Think to a recent conversation you have had – with a family member, friend, boss, stranger, even – that maybe didn’t go the way you intended and maybe you felt as though you were being personally attacked. Maybe someone had brought up a topic that you feel they have no business bringing up (that is an entirely different thing). Or perhaps, you brought up a particular topic or situation or idea and had solicited someone’s thoughts or advice on the matter. Regardless, you ended up on the topic of “X”, and you just did not care for the way “so and so” was speaking to you, or the things that they said. It could have felt they were talking at you, telling you what you should have done, should have said, should have acted, or should do now. You ended the conversation feeling a little frazzled, somewhat hurt, and definitely judged.

Sound like a conversation you can recall easily?

Don’t fret. We all have those from time to time. Here, we’ll talk about the good, the bad and the ugly. The good is that you’re not alone in feeling these things after some conversations and in fact, many of us experience these on a daily basis or every time we speak to “so and so”. The bad is that we don’t realize, but we often put ourselves in those situations or conversations ourselves (even by not removing ourselves from it or ending the conversation, we are participating and allowing it to continue to happen), and the ugly: These are good conversations that can ultimately lead to better versions of ourselves and better relationships with others. Yes – they can – if we can work to be a little less “sensitive”, or at the very least, learn to deal with “tough love” from others.

How to Deal with Tough Love from Others


First things first, if you asked for someone’s advice or opinion or what they thought, etc, then be prepared to hear what they have to say. You can’t expect people to tip-toe around your feelings if you are outwardly asking for their honest feedback. Not to mention, what good would it do anyone if people were not fully honest? How would we grow as people if we didn’t have someone who cared enough or was willing enough to be honest and bring a fresh perspective to things? Those are the kinds of people in our lives that we all need to work on appreciating more.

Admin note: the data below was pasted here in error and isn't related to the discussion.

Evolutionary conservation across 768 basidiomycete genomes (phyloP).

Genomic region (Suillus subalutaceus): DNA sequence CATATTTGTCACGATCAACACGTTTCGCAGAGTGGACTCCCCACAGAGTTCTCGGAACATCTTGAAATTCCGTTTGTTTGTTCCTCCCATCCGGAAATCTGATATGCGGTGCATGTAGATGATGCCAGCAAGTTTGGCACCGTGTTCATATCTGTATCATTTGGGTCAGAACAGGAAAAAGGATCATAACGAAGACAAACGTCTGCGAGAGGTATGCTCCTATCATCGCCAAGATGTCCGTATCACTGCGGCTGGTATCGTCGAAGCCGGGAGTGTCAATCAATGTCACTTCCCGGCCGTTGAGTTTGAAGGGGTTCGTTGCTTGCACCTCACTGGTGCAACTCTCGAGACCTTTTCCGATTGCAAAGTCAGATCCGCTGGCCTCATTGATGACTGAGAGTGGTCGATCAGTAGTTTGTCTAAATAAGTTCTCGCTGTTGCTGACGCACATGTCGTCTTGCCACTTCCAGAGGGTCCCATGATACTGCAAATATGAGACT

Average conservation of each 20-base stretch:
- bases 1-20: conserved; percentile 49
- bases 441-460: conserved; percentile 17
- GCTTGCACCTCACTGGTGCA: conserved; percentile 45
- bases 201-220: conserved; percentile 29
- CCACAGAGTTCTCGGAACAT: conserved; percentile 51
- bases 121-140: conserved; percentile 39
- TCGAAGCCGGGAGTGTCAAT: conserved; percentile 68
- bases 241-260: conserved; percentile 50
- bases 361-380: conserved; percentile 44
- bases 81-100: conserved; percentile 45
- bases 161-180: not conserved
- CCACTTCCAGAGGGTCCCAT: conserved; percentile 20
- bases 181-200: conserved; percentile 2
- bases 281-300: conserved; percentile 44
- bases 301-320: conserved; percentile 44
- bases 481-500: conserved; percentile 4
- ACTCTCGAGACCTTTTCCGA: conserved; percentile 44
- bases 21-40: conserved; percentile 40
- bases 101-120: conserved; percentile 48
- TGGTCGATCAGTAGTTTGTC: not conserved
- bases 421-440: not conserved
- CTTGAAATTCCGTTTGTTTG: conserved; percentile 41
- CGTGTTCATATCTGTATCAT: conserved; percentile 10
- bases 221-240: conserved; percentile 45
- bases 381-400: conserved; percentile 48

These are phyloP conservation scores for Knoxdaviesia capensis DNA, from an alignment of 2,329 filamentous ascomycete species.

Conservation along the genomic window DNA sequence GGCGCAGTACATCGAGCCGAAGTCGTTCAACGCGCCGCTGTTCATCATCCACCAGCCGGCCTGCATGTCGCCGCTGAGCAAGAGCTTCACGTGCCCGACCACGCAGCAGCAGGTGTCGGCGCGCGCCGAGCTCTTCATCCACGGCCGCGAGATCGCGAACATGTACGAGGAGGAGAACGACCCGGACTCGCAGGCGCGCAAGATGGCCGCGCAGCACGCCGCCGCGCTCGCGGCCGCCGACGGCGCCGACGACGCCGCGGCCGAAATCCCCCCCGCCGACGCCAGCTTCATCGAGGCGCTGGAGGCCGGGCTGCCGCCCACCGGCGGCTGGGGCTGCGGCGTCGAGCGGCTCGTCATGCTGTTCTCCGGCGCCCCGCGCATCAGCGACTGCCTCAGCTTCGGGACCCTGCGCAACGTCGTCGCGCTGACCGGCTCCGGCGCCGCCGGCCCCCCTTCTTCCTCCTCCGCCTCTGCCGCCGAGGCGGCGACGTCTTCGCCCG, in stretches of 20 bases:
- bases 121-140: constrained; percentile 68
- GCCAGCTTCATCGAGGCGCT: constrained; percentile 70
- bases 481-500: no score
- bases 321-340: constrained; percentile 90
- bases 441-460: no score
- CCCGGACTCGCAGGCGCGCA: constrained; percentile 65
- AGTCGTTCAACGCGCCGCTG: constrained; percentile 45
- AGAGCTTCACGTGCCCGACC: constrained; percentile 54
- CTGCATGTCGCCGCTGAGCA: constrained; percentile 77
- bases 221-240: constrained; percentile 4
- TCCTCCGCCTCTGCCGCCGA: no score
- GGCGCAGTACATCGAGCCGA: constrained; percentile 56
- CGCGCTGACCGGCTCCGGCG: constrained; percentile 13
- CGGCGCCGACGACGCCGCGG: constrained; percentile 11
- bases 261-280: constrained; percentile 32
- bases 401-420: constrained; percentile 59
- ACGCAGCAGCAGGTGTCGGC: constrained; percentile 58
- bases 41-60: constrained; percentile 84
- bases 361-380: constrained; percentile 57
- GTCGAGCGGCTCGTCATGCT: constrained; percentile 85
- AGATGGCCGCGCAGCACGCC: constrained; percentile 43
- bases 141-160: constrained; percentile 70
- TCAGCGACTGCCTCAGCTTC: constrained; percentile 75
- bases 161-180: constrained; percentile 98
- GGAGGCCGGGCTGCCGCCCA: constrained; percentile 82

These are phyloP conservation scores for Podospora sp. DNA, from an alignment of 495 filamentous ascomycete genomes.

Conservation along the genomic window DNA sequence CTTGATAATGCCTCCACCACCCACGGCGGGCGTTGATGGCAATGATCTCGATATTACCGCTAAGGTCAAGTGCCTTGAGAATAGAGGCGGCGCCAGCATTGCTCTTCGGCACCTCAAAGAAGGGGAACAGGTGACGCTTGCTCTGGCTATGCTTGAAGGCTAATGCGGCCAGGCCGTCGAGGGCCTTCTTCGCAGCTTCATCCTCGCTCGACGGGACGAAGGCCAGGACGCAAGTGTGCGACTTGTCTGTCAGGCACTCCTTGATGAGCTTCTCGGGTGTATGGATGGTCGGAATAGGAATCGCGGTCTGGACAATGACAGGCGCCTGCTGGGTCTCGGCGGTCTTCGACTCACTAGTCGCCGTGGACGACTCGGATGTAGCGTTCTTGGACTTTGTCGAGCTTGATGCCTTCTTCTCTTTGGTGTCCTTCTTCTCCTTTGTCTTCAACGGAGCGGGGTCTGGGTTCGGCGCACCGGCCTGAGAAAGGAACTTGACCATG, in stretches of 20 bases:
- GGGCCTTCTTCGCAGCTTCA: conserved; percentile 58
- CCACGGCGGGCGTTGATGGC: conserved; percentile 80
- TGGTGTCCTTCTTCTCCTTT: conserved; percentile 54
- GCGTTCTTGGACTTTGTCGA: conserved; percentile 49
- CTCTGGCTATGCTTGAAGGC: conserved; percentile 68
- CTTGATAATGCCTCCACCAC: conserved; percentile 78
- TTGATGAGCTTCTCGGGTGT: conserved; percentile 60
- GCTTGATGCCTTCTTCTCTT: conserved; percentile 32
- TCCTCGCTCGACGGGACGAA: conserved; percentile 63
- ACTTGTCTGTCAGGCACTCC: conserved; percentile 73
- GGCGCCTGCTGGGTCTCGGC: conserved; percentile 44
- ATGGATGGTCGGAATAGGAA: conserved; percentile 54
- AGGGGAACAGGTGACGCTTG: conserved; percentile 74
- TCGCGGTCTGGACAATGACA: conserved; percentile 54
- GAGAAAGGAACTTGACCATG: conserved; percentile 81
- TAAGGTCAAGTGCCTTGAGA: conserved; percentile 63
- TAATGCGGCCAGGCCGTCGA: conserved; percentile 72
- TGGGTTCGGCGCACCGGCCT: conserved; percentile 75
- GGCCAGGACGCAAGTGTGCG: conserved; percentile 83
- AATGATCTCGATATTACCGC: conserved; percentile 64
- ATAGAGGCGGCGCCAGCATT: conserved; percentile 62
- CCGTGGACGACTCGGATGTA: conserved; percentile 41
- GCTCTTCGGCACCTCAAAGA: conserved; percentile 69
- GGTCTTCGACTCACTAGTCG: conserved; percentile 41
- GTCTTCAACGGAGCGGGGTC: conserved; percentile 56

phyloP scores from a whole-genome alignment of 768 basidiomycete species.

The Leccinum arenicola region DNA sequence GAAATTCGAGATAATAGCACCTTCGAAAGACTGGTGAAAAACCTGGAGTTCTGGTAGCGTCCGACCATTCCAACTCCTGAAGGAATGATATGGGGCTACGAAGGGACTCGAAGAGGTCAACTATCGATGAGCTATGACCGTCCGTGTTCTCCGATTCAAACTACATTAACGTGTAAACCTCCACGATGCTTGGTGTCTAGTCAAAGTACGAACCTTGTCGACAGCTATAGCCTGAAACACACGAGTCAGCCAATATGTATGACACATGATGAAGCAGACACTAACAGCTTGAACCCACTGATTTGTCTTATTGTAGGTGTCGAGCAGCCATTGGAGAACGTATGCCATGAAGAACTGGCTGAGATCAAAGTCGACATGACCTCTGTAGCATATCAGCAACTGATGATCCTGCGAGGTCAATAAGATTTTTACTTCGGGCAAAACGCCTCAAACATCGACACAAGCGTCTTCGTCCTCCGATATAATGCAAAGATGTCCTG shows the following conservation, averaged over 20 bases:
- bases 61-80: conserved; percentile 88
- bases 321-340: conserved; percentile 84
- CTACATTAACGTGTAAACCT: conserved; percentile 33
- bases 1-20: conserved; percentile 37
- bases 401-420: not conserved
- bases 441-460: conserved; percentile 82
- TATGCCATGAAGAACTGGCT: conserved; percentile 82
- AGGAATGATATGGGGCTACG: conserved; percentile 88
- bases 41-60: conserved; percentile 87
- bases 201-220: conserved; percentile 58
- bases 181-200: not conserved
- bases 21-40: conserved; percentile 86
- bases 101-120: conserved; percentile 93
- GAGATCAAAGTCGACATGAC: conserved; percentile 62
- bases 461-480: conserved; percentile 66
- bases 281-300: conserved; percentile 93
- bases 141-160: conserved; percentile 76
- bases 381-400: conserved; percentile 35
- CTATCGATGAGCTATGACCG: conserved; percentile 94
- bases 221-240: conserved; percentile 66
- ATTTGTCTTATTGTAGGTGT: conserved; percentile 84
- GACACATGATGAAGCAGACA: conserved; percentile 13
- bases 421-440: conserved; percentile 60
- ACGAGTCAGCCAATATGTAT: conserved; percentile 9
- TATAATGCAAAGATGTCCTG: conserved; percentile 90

But secondly, use this as a learning experience to grow and also put yourselves in their shoes too. When you are on the receiving end of these hard-to-hear conversations, don’t take everything personally. Sure, it can feel personal, but the giver of the hard-to-hear advice or opinions may not be communicating what he or she means, very well. So while they have good intentions, it may be coming off a way that had not intended. This is because tough-love is called that for a reason – it’s tough to give. Often times, the person having these conversations with you or being honest with you is having a more difficult time telling you these things than you are listening to it. It’s important to listen to them, but also important to participate in these conversations to better understand their perspective, intent and advice.

And lastly, remember that these people care about you otherwise they wouldn’t be trying to help you – even if it may not seem like they are “helping”. They want you to be happy and do whatever that means you need to do. So although the words may not come out in the best way sometimes (do they always?), they have your back and want to see you succeed in life. Never assume they meant to burn you with that comment, or that they don’t like you because they are criticizing you.  Many things can be mistakenly taken out of context, or misconstrued.Think of the people in your life who just tell you what they think you want to hear. Those people do not truly care about you and would not be there for you if/when you really needed it. The people who can say it like it is; those are the people to keep around.

Why Tough Love is so Important